The threat Asian carp pose to the Great Lakes community may be politically controversial, but pales in comparison to the costs and danger of continuing to wring hands over established facts. It's time, a Michigan State University fisheries expert says, to let science drive policy and put knowledge into action.
"You know it's big when academics and the management community say we don't need five more years of study," said Bill Taylor, University Distinguished professor in global fisheries sustainability at Michigan State University and a member of MSU's Center for Systems Integration and Sustainability. "The costs of hydrological separation are high, but it's a one-time expense and remediation in the Great Lakes from these invasive species will eventually make separation look cheap."
Taylor is one of four Great Lakes and Mississippi River researchers publishing a paper which breaks down four recent assertions that downplay the threat of the invasive Asian carp and questions the need to investigate ways to physically separate the Great Lakes and Mississippi River basins to prevent the further spread of harmful non-native species.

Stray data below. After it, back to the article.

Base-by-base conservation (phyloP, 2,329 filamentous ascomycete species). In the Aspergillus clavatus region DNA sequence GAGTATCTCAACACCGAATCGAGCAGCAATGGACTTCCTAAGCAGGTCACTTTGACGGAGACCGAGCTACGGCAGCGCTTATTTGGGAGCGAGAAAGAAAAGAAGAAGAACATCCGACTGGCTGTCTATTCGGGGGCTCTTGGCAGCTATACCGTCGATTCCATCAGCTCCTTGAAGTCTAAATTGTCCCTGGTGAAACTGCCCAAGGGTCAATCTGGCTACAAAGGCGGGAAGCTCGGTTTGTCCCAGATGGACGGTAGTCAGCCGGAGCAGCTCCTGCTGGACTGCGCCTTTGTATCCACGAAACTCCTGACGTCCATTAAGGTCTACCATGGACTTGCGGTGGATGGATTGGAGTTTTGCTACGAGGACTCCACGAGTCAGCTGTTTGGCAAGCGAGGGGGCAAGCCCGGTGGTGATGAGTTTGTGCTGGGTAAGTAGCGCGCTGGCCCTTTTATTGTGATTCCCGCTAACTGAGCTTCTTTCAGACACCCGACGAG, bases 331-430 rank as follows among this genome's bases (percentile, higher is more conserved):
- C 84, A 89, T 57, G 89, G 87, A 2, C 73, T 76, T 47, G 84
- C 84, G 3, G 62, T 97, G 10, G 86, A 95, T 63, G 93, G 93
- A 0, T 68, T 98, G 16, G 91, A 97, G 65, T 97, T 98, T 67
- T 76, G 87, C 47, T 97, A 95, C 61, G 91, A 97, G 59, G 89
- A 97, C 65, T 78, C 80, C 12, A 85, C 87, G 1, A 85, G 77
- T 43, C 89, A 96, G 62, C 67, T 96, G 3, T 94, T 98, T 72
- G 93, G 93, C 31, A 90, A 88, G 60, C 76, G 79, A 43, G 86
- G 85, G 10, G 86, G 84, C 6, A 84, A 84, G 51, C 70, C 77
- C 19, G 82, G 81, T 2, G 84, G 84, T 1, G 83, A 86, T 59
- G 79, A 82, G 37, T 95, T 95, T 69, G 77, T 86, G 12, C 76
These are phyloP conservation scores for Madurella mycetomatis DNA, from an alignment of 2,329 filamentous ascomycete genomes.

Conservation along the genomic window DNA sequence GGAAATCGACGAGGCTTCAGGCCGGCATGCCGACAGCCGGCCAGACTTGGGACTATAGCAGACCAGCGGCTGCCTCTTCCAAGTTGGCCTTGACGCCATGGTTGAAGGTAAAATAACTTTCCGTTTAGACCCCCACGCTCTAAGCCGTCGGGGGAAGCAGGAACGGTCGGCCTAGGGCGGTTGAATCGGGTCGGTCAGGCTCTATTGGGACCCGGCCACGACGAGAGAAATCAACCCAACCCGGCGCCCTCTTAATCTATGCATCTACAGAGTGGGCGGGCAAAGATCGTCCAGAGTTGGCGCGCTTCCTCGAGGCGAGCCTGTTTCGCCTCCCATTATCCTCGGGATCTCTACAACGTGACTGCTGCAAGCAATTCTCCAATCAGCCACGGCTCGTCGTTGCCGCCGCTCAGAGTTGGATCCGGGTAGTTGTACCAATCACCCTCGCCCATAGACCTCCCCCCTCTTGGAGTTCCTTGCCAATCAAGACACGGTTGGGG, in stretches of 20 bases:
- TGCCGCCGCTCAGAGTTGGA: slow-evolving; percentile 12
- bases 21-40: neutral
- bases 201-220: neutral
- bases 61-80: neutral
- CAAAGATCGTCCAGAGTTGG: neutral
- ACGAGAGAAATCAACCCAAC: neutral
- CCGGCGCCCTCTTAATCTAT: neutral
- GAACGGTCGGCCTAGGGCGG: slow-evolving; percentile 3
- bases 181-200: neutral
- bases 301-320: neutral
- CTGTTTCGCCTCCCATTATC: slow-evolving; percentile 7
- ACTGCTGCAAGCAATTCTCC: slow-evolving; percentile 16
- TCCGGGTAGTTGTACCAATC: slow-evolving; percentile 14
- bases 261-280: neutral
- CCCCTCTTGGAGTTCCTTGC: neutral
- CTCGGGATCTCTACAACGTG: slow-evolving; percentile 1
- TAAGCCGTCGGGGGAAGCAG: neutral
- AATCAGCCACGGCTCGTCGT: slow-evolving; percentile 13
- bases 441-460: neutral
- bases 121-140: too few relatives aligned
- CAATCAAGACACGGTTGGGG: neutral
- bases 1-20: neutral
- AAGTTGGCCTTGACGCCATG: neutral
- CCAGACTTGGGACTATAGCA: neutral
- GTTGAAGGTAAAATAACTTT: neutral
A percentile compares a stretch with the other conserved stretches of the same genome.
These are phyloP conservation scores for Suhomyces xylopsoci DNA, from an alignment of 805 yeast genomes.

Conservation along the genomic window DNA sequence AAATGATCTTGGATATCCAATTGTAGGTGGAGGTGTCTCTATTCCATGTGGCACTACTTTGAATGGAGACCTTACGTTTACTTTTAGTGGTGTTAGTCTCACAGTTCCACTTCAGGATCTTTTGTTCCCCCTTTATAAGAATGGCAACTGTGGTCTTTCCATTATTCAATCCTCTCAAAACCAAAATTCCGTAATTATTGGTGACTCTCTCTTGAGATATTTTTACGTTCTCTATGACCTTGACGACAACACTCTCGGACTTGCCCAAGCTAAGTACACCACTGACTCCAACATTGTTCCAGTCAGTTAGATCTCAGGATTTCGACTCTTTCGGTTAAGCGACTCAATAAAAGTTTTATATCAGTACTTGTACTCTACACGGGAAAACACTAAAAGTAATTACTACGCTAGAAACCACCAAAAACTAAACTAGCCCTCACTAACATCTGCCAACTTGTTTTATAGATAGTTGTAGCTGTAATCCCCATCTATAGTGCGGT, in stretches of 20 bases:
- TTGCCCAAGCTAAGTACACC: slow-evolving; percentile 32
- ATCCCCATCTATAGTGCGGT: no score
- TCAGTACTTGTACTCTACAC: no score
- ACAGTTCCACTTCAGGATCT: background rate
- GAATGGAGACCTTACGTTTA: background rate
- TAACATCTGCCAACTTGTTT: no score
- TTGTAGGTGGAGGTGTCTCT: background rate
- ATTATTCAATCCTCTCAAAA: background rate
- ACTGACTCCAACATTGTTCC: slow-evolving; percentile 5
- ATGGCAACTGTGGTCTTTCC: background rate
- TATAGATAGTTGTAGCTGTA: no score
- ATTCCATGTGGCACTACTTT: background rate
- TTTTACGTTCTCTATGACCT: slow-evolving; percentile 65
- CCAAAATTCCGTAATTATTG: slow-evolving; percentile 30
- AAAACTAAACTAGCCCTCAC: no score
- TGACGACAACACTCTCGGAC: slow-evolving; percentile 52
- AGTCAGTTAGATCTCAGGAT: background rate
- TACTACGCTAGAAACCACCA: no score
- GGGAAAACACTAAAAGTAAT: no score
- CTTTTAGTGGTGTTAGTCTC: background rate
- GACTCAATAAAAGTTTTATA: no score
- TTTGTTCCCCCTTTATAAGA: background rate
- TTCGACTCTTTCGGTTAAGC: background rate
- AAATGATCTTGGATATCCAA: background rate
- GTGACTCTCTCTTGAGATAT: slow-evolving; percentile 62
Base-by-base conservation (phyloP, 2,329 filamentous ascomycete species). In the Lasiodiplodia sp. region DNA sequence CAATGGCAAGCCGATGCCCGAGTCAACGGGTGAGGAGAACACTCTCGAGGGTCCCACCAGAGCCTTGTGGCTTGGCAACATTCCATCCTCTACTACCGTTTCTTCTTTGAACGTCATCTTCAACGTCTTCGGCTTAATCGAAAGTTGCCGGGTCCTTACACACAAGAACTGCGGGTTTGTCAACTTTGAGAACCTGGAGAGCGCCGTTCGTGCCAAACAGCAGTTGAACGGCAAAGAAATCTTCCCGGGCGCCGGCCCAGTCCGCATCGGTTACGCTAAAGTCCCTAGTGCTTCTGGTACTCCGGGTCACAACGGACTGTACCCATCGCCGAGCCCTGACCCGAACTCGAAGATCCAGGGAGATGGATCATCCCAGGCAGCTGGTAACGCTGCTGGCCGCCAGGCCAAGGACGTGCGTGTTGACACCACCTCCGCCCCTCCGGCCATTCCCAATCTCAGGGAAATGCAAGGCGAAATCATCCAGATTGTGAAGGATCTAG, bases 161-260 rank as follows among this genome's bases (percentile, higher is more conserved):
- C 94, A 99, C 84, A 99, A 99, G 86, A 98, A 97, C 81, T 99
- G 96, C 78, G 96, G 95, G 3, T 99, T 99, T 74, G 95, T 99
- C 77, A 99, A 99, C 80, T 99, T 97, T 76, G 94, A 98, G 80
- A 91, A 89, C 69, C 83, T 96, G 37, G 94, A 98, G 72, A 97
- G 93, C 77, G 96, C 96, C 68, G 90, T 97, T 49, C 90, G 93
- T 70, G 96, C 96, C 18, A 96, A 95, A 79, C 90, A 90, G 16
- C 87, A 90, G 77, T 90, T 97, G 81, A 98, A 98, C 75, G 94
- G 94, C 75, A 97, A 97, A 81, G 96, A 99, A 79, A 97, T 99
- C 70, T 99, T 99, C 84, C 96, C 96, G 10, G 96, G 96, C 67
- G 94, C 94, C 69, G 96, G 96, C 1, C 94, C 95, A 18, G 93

Dividing the Waters: The Case for Hydrologic Separation of the North American Great Lakes and Mississippi River Basins is published today in the Journal of Great Lakes Research. In addition to Taylor, it is authored by Jerry Rasmussen of Natural Resource Management Associates in Le Claire, Iowa; Henry Regier, University of Toronto; and Richard Sparks, a senior scientist at the National Great Rivers Research and Education Center, Godfrey, Ill.
The authors conclude that the threats posed by the Asian carp and other invasive species remain high and warrant action to prevent further ecological and economic harm to the Great Lakes ecosystem.
The paper examines recent claims by policy makers that:
|Contact: Sue Nichols|
Michigan State University